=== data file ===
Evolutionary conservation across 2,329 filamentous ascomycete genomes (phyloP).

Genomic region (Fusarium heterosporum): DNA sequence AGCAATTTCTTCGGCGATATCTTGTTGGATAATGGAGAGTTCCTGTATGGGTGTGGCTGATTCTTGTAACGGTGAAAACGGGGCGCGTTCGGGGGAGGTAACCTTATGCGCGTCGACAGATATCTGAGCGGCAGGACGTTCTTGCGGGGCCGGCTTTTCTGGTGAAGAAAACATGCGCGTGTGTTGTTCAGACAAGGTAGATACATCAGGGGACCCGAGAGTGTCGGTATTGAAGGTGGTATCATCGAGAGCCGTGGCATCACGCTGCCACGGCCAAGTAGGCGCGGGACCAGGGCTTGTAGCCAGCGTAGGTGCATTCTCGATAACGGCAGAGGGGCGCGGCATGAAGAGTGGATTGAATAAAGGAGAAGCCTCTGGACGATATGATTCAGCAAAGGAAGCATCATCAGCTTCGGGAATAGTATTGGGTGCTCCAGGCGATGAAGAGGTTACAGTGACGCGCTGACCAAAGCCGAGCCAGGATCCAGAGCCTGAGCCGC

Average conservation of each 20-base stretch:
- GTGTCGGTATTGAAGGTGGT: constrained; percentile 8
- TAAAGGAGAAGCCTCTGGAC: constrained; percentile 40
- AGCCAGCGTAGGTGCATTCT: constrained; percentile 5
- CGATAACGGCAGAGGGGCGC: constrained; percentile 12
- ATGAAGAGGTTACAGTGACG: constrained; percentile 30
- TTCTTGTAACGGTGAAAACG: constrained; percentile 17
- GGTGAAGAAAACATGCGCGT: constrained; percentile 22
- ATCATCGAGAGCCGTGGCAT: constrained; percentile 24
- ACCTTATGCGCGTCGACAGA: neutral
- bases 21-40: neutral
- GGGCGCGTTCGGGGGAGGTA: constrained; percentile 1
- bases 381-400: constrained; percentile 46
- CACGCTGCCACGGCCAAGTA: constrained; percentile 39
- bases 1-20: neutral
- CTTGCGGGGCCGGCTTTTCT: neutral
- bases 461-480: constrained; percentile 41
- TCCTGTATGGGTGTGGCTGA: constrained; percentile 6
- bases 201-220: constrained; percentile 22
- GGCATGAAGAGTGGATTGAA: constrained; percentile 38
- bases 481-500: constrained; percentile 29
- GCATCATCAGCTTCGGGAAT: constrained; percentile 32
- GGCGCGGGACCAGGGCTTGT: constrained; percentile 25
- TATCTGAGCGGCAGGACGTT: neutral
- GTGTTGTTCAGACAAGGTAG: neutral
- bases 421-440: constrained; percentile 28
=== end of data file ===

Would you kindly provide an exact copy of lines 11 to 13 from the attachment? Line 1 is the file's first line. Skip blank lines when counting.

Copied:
- ATCATCGAGAGCCGTGGCAT: constrained; percentile 24
- ACCTTATGCGCGTCGACAGA: neutral
- bases 21-40: neutral